Fiber is the main health benefit of lettuce and other vegetables in salads.Salads are usually packed with nutrient fiber, but they’re not for you! Fiber is real food for your microbiome., Trillions of bacteria that live in your gut. Dietary fiber is also key to metabolic health. Bacteria in the gut convert fiber into short-chain fatty acids, which regulate immune function and reduce inflammation.
For more fiber in leafy green salads, add a variety of vegetables such as broccoli and bell peppers, along with beans and lentils.
However, the healthiest salads also contain plenty of other good-for-you ingredients, such as antioxidants. Your liver needs these antioxidants to perform this magical trick.
For antioxidants, try chopped brightly colored vegetables (the darker the better), chopped fresh fruit, herbs (fresh or dried), and spices. Then add proteins like free-range eggs, free-range beef, fish, chicken, tofu, beans, and lentils.
Add Fats and Fermented Foods to Salads
Then layer in whole food fats like avocados, olives, nuts and seeds. Nuts and seeds (such as chia seeds and walnuts) are rich in the anti-inflammatory alpha-linolenic acid (ALA), an omega-3 fatty acid that has been shown to reduce the risk of heart disease.
For other sources of omega-3, try small fish such as anchovies (commonly found in Caesar salads). You can also include other wild-caught fish (sardines, salmon, mackerel) or chicken (free-range and pastured chicken has less antibiotics)..
Cheese is a great addition because it contains odd-chain fatty acids. Prevent diabetes and heart diseaseWe’ve been taught to avoid fat because it’s high in calories, but dairy fatty acids are unique in that they have specific phospholipids at the end that prevent inflammation. Instead, try varieties such as feta, cotilla, parmesan, and mozzarella.
Bonus points are cruciferous vegetables like kale, cabbage, and brussels sprouts that can boost your body’s nutrition. Natural production of antioxidants Stimulates the production of liver detoxification enzymes. Another bonus: fresh tomatoes contain lycopene, an antioxidant. Supports eye function and prevent cataracts.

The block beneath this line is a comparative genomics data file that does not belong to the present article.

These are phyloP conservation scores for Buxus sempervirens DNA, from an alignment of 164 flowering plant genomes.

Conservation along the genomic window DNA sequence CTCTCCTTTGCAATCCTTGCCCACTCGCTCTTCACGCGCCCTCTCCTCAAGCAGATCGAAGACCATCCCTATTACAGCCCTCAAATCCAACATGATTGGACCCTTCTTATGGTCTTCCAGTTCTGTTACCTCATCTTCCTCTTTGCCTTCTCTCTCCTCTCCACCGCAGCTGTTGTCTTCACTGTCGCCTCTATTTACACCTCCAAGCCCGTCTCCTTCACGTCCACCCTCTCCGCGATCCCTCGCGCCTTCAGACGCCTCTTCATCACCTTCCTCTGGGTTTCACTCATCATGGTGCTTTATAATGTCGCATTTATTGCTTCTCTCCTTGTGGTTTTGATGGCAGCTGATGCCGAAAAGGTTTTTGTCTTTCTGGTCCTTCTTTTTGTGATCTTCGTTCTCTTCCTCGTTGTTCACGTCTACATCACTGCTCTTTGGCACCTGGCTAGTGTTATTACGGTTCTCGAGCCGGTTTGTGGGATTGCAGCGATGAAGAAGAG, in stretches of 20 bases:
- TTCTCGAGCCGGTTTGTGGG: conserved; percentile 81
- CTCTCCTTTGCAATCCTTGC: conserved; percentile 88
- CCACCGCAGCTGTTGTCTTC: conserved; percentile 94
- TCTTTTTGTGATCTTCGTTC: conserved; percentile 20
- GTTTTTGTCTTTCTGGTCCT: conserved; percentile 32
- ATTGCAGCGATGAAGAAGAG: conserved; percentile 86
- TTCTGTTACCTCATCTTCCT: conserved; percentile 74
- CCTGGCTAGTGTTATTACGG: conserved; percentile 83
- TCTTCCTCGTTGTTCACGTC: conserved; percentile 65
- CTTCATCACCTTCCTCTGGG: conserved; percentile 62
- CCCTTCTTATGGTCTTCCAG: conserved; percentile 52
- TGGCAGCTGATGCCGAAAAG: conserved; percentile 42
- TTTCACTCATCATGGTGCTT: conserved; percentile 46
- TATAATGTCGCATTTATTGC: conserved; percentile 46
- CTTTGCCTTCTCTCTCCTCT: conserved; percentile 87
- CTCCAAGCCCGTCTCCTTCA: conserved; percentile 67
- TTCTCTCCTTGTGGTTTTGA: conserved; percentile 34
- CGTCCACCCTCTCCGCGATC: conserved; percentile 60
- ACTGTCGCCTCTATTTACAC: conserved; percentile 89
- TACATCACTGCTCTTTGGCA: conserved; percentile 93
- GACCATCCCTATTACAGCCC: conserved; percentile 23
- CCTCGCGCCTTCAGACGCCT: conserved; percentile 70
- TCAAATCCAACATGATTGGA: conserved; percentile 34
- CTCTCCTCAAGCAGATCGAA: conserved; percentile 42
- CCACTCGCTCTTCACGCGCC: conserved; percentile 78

Adding fermented foods like kimchi or sauerkraut can give you a gut-friendly boost, as can homemade dressings made with natural, unsweetened yogurt. .
Avoid store-bought salad dressings
all right.Now let’s talk about salad dressing. To make a great homemade dressing, look out for ingredients like extra virgin olive oil, avocado oil, tahini, vinegar, Dijon, herbs, spices, and low-sugar citrus juices (lemon, lime, grapefruit).
of oleic acid with olive oil activate the liver Produces factors that speed up metabolism.of acetic acid in vinegar It inhibits enzymes that break down starch in the mouth, reducing the amount of glucose that appears in the bloodstream. Some homemade dressings get extra antioxidants from spices and seasonings like ginger, garlic, turmeric, thyme and oregano.
However, the same cannot be said for most store-bought dressings.The store-bought versions are often made with canola and soybean oils. linoleic acidan inflammatory omega-6 fatty acid.
You can also sneak in large amounts of fructose (sugar molecules) in the form of cane sugar, high fructose corn syrup, or honey. harm mitochondria, an energy production factory that powers each cell.when Mitochondria not functioning properlyblood sugar and insulin spikes, and the liver has no choice but to turn fructose into fat.
You might be surprised that bottled dressings are often laced with sugar. For example, high fructose corn syrup kraft creamy french dressing, 5 grams of sugar added. Also, pay attention to fat-free dressings. For example, Ken’s Sundried Tomato Vinaigrette has 12 grams of added sugar.
Commercial dressings can also contain ingredients that are bad for your gut and the trillions of bacteria that live there.If you don’t feed the bacteria, they actually start eating you — Strips the protective layer of mucin from the intestinal cells. Over time, this can lead to irritable bowel syndrome, inflammatory bowel disease, and what some people call “leaky gut,” changes in intestinal permeability. there is.
Commercial dressings often contain emulsifiers such as: Carboxymethylcellulose, polysorbate-80, or carrageenan can prevent fat and water from separating and dissolve it Intestinal protective mucin layerThese pesky added sugars can trigger an overgrowth of bad microbiome bacteria, causing gastrointestinal upset, gas, bloating, diarrhea and inflammation.
croutons and crispy
But that doesn’t mean you should skip the dressing. Research Shows Fats such as avocado actually help the body absorb nutrients from vegetables. The key is choosing the right ingredients and ideally making your own dressing at home.
It’s also a good idea to avoid anything “crispy” like fried onions or tortilla strips. These are often fried in seed oil at high temperatures, risking the formation of trans fats and acrylamide, known carcinogens. It is also recommended to be careful with dried fruits. Some varieties and brands coat them in sugar to make them sweeter and tastier.
And finally, watch out for processed bread. A Caesar salad isn’t a Caesar salad without croutons, but store-bought croutons are usually packed with preservatives, sodium, and vegetable oil. Bake your own croutons or serve salads with sourdough bread. But don’t eat the fried tortilla bowl.
Robert H. Lustig Professor Emeritus of Pediatrics at the University of California, San Francisco,Metabolism: processed foods, nutrition, the charms and lies of modern medicine“